A merican artist Mary Cassatt (1844-1926) earned renown in the early 20th century for her depictions of mother and children. Beginning in 1905, Cassatt experimented with the three-figure composition when she created two tondo murals for a competition to decorate the new Statehouse in Harrisburg, Pennsylvania, close to her childhood home in Lancaster County. One of these tondos, Mother and Two Children (in the collection of The Westmoreland Museum of Art, Greensburg, Pennsylvania), is the inspiration for the present painting.
Children Playing with a Cat exhibits the gentle warmth and familial tenderness characteristic of Mary Cassatt's most successful mother and child paintings. In it, Cassatt creates natural, yet physically compressed figures, so that they conform to the tondo shape by taking up as little space as possible. But for Cassatt, the confines of the tondo shape prove inspirational, rather than hampering: Cassatt opens the composition to allow both the mother and infant to sit upright, and to give them and the little girl their own space. The combination of its charming intimacy, large scale and complexity of composition place it among her most important works of the 1900s.
The model for the mother is Renée Chauvet, a woman from a village near Cassatt; Chauvet was a favorite whom Cassatt also portrays in Young Mother and Two Children (currently in collection of the White House, Washington, DC, US), as well as in other paintings depicting maternal affection during the period 1905 to 1910.
"Cassatt conferred on the feminine a greater degree of realism, for she subtly represented the structures of the world of women, the artifice and the process by which the child was made the feminine woman"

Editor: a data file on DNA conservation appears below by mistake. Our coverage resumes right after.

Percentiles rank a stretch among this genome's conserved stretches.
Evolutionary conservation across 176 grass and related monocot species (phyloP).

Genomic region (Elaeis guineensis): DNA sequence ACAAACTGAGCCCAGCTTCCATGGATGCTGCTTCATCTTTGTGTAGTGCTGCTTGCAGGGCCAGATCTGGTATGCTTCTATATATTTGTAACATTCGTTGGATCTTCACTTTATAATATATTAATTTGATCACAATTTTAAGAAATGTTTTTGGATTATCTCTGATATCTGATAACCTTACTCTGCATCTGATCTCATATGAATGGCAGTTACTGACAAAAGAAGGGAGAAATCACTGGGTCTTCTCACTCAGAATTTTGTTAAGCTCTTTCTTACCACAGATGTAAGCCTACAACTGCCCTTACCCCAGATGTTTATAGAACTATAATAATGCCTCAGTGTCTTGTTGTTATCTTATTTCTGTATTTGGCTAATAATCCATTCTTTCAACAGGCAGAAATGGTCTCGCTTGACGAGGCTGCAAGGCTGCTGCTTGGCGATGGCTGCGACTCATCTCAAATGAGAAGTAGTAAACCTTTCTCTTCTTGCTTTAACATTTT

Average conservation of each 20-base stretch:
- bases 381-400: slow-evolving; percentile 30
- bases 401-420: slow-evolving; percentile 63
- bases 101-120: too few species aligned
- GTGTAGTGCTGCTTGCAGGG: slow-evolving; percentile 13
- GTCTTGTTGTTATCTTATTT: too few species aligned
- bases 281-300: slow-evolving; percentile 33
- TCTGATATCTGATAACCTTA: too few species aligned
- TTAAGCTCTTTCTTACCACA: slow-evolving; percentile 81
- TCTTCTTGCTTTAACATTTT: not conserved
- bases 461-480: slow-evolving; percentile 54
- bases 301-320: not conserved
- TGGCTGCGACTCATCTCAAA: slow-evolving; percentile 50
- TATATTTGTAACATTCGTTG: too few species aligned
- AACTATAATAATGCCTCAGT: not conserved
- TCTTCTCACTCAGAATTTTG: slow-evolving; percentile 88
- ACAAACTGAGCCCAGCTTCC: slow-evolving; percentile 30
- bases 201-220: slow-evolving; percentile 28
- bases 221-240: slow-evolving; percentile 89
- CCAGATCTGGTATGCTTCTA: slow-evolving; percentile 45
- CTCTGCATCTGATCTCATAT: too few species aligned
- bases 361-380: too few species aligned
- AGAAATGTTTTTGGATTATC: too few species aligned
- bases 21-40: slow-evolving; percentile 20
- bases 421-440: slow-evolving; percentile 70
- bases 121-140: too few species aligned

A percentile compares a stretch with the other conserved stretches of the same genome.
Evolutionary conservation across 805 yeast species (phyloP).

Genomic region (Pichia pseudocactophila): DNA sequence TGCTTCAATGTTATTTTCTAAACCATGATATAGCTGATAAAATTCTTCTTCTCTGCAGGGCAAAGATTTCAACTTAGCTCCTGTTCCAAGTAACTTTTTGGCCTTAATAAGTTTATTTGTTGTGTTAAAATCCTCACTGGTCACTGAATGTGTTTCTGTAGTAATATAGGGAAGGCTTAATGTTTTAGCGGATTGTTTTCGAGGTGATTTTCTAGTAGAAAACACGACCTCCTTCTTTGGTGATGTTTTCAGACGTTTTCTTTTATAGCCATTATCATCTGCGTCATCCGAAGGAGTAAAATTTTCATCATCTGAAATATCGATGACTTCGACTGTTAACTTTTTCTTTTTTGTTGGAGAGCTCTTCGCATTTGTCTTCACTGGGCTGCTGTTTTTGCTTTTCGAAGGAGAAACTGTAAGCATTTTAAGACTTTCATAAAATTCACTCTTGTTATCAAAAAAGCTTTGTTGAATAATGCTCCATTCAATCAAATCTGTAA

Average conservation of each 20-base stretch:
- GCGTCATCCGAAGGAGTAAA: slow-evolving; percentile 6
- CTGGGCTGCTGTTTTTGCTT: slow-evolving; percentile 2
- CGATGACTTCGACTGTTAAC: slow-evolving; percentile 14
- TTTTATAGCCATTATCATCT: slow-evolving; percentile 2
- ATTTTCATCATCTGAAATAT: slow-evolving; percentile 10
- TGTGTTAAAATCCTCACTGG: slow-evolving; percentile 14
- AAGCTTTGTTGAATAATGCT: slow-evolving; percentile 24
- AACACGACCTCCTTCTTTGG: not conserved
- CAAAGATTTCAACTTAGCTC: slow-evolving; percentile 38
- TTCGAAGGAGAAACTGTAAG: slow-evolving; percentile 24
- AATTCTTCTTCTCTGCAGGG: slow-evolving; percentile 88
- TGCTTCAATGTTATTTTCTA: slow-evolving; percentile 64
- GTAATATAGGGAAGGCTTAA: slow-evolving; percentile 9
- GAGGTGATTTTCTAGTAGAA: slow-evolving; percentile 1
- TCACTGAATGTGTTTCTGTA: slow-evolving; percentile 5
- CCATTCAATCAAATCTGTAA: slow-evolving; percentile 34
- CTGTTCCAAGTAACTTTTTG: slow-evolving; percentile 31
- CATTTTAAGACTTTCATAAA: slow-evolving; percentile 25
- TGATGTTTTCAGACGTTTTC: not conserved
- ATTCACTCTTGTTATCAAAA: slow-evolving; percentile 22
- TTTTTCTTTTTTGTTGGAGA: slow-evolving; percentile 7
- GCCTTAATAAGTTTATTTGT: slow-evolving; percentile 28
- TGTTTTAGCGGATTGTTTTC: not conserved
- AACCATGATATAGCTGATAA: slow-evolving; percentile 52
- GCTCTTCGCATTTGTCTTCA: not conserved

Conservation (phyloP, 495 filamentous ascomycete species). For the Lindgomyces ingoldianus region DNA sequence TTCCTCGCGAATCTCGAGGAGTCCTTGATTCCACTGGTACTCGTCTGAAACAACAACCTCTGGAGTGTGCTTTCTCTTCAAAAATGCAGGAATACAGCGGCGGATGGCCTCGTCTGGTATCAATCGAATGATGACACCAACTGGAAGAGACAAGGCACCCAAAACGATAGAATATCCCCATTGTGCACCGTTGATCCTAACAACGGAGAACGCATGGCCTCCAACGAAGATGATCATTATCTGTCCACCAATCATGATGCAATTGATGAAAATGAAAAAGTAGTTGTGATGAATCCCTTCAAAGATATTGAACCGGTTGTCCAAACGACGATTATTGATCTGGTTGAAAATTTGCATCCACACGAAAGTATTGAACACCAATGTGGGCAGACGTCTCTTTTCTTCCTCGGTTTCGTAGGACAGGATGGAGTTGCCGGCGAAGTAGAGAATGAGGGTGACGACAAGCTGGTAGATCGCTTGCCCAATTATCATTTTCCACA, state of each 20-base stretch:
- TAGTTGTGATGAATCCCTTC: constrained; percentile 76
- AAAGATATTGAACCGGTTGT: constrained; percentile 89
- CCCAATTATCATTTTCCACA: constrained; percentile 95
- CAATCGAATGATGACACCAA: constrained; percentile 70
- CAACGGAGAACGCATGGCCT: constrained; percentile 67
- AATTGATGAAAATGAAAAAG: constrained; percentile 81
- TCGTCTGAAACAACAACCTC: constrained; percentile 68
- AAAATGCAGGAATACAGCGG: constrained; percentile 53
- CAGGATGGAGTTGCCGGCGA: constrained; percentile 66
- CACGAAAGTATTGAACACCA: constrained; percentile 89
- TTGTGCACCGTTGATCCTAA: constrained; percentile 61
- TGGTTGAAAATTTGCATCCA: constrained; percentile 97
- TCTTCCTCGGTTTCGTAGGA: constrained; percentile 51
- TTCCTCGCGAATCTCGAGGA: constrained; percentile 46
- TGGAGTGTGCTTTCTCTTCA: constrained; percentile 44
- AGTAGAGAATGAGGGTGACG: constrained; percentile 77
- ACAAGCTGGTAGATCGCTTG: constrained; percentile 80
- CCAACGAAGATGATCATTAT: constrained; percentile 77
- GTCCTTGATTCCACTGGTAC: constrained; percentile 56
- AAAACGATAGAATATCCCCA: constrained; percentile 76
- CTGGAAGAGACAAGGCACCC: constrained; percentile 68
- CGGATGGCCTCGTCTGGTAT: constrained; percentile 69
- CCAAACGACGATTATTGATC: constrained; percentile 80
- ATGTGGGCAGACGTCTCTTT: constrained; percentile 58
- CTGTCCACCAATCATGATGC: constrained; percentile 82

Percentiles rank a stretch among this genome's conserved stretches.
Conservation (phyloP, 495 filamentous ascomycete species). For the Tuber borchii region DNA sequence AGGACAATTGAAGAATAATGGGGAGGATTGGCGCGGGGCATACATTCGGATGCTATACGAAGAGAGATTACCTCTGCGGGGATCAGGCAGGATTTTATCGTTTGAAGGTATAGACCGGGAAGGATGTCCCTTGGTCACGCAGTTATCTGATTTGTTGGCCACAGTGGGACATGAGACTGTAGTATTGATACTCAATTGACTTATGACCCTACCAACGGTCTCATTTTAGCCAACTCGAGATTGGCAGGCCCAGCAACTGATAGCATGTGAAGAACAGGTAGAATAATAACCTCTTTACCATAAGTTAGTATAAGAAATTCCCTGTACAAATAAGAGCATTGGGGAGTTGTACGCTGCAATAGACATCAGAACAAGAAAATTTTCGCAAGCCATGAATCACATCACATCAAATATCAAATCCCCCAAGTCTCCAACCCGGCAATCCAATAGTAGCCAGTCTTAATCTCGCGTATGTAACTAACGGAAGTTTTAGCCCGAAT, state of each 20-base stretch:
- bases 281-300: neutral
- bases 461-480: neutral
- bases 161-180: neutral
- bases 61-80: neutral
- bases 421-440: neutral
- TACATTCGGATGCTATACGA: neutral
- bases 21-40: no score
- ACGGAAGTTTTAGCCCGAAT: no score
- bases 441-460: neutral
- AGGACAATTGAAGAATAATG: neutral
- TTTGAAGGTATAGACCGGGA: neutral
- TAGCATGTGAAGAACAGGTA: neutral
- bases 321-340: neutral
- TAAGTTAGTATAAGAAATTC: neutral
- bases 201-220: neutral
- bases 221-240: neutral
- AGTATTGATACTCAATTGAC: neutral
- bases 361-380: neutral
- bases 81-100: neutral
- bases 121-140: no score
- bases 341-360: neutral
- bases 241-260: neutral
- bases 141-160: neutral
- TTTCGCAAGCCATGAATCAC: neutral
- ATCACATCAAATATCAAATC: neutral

Because the older child in each of these works is female, hence, woman-to-be and potential mother, it is possible to interpret the variation on the theme of mother and child as a rite of introduction to maternity (Frank Getlein, Mary Cassatt: Paintings and Prints, New York, 1980, p. 140). As Griselda Pollock explains, "Cassatt conferred on the feminine a greater degree of realism, for she subtly represented the structures of the world of women, the artifice and the process by which the child was made the feminine woman" (Mary Cassatt, New York, 1980, p. 23).
Cassatt was never a mother herself, remaining unmarried until her death in 1926. However, Cassatt's own mother, Katherine, had a profound effect on Mary, as evidenced in the memoir of Louisine Havemeyer, a longtime family friend:
"Anyone who had the privilege of knowing Mary Cassatt's mother would know at once that it could be from her and her only that she and her brother, A.J. Cassatt, inherited their ability. Even in my day, when she was no longer young, she was still powerfully intelligent, executive and masterful and yet with that same sense of duty, that tender sympathy that she had transmitted to her daughter Mary."
Mary Cassatt's Children Playing with a Cat is available now for purchase through Sotheby's Private Sales department; view the sale page for more information.